“It’s to show that we’re all united against bullying, and really anyone can make a difference by just standing up,” said junior Julia Egly.

Promoting Unity In Rocky Point

In honor of National Bullying Prevention Month, the Rocky Point High School Human Rights Club recently promoted PACER’s National Bullying Prevention Center and Unity Day.

On Unity Day people come together — in schools, communities and online —to send one large ORANGE message of support, hope and unity to show that we are united against bullying and united for kindness, acceptance and inclusion.

As a result of Rocky Point’s Unity Day fundraising, the Human Rights Club raised $226 for PACER’s National Bullying Prevention Center.

Together We Can Change the World

In Faribault, Minnesota 1500 elementary students from three public elementary Schools united in a special event to celebrate Unity Day. Speakers included school principals, students and special guest Holly Whannel, National American Ms. Minnesota. The The music teachers taught all of the students the song, “Together We Can Change the World”.

Unity Dance

In 2011, as an 11-year-old, Tristan McIntosh recorded the song "You Can't Take That Away From Me," for PACER's National Bullying Prevention Center "Unity Dance" song, which celebrates the importance of looking out for each other and celebrating each other's differences. In 2016, Tristan auditioned for American Idol and was unanimously voted by the judges for the "golden ticket" to the next round in Hollywood. During competition she was named to the TOP 24, and finished in the Top 6 finalists! Congratulations Tristan, you are amazing and thank you for making a difference!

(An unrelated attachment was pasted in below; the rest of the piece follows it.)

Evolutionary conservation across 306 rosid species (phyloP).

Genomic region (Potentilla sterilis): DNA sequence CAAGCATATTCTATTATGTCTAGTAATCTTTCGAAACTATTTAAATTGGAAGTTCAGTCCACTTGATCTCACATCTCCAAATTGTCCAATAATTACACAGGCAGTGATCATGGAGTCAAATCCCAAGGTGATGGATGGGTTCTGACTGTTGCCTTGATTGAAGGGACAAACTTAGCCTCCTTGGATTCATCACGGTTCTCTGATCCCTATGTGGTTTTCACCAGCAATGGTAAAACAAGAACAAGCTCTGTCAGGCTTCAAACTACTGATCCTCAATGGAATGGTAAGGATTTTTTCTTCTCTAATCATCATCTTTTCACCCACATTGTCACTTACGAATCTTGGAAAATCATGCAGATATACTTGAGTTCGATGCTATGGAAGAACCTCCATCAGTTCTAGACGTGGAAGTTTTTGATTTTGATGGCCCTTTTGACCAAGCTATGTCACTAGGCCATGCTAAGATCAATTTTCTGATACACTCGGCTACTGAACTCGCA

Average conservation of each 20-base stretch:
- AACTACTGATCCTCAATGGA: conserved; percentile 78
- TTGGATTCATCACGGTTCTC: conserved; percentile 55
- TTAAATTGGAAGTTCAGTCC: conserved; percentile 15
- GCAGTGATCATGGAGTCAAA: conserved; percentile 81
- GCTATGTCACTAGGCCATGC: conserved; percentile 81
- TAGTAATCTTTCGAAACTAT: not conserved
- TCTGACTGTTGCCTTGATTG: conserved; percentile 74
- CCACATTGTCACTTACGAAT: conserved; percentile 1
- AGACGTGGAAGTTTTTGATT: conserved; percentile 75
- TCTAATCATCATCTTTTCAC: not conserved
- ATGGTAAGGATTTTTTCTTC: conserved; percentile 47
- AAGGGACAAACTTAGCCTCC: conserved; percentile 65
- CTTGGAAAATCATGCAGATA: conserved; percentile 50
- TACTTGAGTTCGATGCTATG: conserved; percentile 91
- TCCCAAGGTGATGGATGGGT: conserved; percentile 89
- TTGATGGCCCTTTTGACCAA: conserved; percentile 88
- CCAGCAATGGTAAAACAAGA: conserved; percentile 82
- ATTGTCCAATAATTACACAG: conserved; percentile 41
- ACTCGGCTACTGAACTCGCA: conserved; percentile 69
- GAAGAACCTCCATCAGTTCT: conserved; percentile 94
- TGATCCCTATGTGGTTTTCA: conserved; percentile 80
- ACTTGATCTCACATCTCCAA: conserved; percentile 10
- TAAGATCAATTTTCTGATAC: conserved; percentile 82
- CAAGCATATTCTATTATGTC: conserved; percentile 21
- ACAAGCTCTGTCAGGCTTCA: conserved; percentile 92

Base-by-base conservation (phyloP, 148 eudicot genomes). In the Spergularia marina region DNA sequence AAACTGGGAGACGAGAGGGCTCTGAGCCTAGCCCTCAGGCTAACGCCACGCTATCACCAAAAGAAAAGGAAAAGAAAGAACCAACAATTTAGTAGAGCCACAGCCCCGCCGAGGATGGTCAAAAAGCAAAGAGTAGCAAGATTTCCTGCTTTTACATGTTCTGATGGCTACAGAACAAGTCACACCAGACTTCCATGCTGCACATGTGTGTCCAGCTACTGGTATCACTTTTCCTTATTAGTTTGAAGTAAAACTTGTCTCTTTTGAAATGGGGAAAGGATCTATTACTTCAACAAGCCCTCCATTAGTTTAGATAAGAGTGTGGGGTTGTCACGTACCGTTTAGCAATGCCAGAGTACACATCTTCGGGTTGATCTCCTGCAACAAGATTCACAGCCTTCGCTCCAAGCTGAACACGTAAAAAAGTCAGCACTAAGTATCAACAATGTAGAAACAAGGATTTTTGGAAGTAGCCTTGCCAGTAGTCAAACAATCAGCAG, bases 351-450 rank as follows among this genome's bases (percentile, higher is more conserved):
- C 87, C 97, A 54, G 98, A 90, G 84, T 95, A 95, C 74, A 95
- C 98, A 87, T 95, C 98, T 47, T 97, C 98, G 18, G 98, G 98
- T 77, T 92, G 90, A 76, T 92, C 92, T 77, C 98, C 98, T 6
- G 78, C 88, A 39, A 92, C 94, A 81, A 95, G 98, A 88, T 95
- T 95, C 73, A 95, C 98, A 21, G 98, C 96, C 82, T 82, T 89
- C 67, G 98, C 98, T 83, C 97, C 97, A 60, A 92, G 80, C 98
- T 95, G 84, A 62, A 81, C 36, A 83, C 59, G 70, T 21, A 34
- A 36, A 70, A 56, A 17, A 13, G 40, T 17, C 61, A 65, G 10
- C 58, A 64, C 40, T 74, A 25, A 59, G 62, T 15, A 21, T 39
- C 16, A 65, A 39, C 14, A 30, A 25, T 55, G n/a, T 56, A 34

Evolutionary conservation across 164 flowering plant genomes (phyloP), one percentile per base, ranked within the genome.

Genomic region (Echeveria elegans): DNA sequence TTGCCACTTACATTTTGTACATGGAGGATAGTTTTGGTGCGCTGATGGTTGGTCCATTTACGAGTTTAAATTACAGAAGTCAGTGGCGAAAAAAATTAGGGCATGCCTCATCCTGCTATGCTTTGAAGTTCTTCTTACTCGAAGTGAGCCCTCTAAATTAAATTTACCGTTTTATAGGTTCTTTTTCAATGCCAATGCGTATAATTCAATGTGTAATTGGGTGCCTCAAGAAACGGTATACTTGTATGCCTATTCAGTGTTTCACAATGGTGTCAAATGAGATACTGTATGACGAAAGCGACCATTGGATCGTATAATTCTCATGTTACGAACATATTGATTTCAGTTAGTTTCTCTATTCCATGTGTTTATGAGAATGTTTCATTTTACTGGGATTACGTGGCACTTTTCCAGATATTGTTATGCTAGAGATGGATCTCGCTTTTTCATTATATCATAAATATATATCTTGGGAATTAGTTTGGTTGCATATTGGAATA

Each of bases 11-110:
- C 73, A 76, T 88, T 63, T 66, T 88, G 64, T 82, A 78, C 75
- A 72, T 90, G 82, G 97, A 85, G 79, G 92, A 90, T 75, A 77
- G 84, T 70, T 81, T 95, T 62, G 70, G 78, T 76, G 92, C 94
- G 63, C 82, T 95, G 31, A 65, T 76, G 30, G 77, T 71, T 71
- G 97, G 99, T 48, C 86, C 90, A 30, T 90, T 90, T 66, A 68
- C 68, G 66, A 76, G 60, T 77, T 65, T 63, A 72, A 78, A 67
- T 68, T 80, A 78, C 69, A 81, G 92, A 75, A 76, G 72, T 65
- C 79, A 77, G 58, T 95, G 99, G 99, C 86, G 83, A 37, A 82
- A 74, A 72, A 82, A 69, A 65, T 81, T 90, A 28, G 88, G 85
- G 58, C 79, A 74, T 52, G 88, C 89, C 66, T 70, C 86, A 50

Celebrate Unity Day by performing the dance created by Tristan and other amazing advocates! Dance, unite—and make a statement against bullying—by holding a Unity Dance. Join schools, students, and community organizations around the world to unite with PACER’s National Bullying Prevention Center in music and dance to bring awareness to bullying prevention.

Dance to make a statement against bullying!

Dance, unite—and make a statement against bullying—by holding a Unity Dance. Join schools, students, and community organizations around the world to unite with PACER’s National Bullying Prevention Center in music and dance to bring awareness to bullying prevention.

The song selected for the event is “You Can’t Take That Away From Me,” which was created by Nashville songwriters Tim Akers and Libby Weaver. Akers, the father of a child with a disability, has seen firsthand the struggles and frustrations that some children deal with because they are viewed as “different.”

The song speaks about the importance of teaching children to recognize that personality and character are more important than popularity and outward appearances. The song is performed by 11-year-old Nashville singer Tristan McIntosh, and choreographed by local teens.

“The culture of bullying won’t end until people across the country take action and show children and teens that they care,” says Julie Hertzog, director of PACER’s National Bullying Prevention Center. “Unity Dance Day celebrates the influence of music and dance as a powerful avenue to reach kids and teens about the bullying prevention message.”

How Can My School or Organization Participate?